Future astronauts may not need to worry about moon dust and Mars soil stains, thanks to an effort by Tide to develop a laundry detergent for use in space.
The Procter & Gamble (P&G) laundry brand has partnered with NASA to explore how to clean astronauts' clothes aboard the International Space Station (ISS), as well as on future crewed missions to the moon and Mars. Under the terms of the new Space Act Agreement, NASA may study Tide's cleaning solutions, while the company works to bring the lessons from its off-planet tests to its line of everyday consumer products for use on Earth.
"This partnership was created to rethink cleaning solutions," Aga Orlik, senior vice president at P&G North America Fabric Care, said in a statement, "forcing us to rethink innovations for resource-constrained and challenging environments like the ISS, deep space and even the future of our home planet."
Scheduled for delivery to the station in 2022, "Mission PGTide" (P&G Telescience Investigation of Detergent Experiments) will test the stability of Tide's cleaning ingredients under the microgravity conditions and radiation levels that astronauts and their clothes experience in low Earth orbit. In addition, the performance and stain removal ingredients of off-the-shelf Tide To Go Wipes and Tide To Go Pens will be assessed in experiments aboard the space station.
Like the hundreds of astronauts and cosmonauts who have lived in space before them, the crew members on the International Space Station do not have the ability to clean their clothes. Research has been done using antimicrobial fabrics to combat body odors, but in general, space station residents wear the same clothes several times before discarding them for a new set.
In total, 160 lbs. (72.5 kilograms) of clothing per crew member per year are launched to the station.
The more limited cargo capacity anticipated for deep-space missions, such as NASA's near-term Artemis moon missions and eventual flights to Mars, makes the practice of replenishing clothing more challenging.
In addition to logistics concerns, though, detergents to be used in space need to be compatible with the spacecraft's life-support systems; the limited amount of water available per wash load; and the constraint that the wash water be purified back to drinking-quality water. In response, Tide has developed a fully degradable detergent — specifically designed to solve malodor, cleanliness and stain removal problems for washable items used during deep space missions — while being suitable for use in a closed-loop water system.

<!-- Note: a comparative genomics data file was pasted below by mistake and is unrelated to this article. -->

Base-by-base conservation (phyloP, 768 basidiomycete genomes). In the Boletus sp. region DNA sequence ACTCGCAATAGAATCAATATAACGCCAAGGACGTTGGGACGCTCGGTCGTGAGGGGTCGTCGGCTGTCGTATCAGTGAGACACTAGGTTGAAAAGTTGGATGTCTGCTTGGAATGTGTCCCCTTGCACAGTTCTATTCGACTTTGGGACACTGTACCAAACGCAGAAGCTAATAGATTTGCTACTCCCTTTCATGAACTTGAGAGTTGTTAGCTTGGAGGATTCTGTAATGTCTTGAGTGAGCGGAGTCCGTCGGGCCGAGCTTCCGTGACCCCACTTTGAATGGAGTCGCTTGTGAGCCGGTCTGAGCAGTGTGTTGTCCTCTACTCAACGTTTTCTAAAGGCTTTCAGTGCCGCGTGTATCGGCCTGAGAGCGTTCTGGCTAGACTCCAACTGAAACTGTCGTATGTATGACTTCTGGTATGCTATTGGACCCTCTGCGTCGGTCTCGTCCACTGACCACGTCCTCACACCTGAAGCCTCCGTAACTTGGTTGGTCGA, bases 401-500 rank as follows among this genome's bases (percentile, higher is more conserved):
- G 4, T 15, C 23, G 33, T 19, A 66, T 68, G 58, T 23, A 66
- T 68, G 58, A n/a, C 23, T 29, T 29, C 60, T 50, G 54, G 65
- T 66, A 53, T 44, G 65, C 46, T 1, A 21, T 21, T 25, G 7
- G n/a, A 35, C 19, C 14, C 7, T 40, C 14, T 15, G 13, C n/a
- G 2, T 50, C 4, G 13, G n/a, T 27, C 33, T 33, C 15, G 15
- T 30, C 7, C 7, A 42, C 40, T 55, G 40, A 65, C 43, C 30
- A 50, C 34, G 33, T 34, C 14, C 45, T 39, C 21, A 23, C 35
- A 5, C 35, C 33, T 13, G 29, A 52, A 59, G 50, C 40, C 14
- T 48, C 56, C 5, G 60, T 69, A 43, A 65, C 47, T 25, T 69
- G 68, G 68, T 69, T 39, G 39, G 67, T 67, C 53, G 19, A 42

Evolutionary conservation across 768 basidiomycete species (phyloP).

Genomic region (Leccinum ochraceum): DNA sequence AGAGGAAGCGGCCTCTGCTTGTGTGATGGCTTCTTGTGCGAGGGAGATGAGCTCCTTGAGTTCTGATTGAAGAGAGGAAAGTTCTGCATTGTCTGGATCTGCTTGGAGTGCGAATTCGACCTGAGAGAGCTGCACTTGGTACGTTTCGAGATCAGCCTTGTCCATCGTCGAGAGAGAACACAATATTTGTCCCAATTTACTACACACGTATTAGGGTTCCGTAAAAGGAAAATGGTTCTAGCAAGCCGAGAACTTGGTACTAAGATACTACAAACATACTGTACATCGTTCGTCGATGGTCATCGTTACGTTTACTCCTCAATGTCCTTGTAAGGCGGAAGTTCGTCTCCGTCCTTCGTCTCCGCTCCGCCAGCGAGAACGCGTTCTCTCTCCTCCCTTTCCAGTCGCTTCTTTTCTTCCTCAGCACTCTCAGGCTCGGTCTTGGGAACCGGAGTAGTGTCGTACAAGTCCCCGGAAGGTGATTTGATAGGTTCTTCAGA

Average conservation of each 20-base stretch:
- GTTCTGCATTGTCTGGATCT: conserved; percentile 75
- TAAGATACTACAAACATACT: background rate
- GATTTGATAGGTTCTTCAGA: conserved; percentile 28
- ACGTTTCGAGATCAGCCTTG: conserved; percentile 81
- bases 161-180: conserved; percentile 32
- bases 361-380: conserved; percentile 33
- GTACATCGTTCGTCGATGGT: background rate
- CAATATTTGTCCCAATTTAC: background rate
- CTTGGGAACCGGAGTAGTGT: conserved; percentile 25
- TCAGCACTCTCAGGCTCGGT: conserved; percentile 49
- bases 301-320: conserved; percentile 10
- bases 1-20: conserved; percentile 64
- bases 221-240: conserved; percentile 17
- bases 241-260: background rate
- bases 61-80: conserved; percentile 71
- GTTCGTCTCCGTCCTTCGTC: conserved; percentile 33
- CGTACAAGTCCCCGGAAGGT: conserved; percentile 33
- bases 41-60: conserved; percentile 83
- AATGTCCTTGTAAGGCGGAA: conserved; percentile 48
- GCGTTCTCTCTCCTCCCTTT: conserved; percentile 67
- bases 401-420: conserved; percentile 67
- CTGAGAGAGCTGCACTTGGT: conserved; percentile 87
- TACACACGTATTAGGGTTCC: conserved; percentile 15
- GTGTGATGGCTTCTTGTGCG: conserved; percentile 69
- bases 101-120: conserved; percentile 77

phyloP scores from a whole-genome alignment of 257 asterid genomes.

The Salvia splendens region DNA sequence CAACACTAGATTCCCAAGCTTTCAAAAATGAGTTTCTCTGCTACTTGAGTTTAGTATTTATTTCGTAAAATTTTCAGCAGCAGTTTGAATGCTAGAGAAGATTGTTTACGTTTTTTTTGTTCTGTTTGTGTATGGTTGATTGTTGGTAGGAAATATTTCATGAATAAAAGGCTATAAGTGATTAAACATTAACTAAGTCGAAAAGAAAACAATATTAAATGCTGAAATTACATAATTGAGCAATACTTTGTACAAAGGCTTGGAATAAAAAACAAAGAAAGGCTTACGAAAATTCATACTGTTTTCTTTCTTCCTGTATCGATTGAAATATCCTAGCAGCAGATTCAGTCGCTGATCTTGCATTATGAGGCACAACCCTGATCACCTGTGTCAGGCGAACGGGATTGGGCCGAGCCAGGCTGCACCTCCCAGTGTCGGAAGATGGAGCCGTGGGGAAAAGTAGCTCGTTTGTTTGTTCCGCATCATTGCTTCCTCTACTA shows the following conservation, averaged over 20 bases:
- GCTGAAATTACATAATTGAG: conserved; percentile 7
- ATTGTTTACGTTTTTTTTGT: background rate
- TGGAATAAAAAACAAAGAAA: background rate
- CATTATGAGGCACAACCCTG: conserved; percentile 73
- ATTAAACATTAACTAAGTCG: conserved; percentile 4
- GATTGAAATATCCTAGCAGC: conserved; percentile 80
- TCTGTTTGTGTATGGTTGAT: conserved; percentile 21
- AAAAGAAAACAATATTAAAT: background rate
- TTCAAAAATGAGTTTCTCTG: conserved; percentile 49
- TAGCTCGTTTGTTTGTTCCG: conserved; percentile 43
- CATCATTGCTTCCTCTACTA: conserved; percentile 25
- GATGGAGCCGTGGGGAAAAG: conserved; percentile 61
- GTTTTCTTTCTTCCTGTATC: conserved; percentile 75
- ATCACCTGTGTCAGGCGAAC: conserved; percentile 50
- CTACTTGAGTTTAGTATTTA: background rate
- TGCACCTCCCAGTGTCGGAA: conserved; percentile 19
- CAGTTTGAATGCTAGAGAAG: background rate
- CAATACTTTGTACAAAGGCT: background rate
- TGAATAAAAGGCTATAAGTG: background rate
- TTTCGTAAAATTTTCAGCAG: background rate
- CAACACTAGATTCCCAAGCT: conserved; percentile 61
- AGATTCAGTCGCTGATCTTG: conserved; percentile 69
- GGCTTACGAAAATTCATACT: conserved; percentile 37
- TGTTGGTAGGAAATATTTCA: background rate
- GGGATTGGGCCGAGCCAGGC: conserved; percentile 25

"We look forward to this first investigation of Tide in space and hope that many more will soon follow," said Michael Roberts, acting chief scientist for the ISS National Lab, the U.S. government-funded national laboratory aboard the space station. "Companies like P&G can conduct investigations in ways not possible on Earth to develop new consumer products, enhance existing products and better understand processes that further business models both on the ground and in low Earth orbit."
In addition to the tests on the space station, NASA and Tide researchers may study how a combined washing and drying unit utilizing Tide's specially formulated detergent could potentially be integrated into planetary habitats for use under low-gravity, lunar and Martian surface conditions.
Tide's efforts to extend into space follow the brand's recently announced Ambition 2030 commitments, including finding resource efficiencies in energy, water and waste across the laundry lifecycle to reduce the environmental impact of a load of laundry while increasing the impact of clean clothes.
"Humanity has reached a pivotal point where, on one hand, we're on the exciting cusp of space colonization, and on the other, facing a critical period where action must be taken now to save the planet," said Orlik. "The collaboration with NASA and the ISS National Lab are particularly exciting because it allows us to push the bounds of resource efficiency to its absolute limit, uncovering learnings with practical applications for both the future of laundry in space and here on Earth."
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Robert Pearlman is a space historian, journalist and the founder and editor of collectSPACE.com, an online publication and community devoted to space history with a particular focus on how and where space exploration intersects with pop culture. Pearlman is also a contributing writer for Space.com and co-author of "Space Stations: The Art, Science, and Reality of Working in Space” published by Smithsonian Books in 2018. He previously developed online content for the National Space Society and Apollo 11 moonwalker Buzz Aldrin, helped establish the space tourism company Space Adventures and currently serves on the History Committee of the American Astronautical Society, the advisory committee for The Mars Generation and leadership board of For All Moonkind. In 2009, he was inducted into the U.S. Space Camp Hall of Fame in Huntsville, Alabama. In 2021, he was honored by the American Astronautical Society with the Ordway Award for Sustained Excellence in Spaceflight History.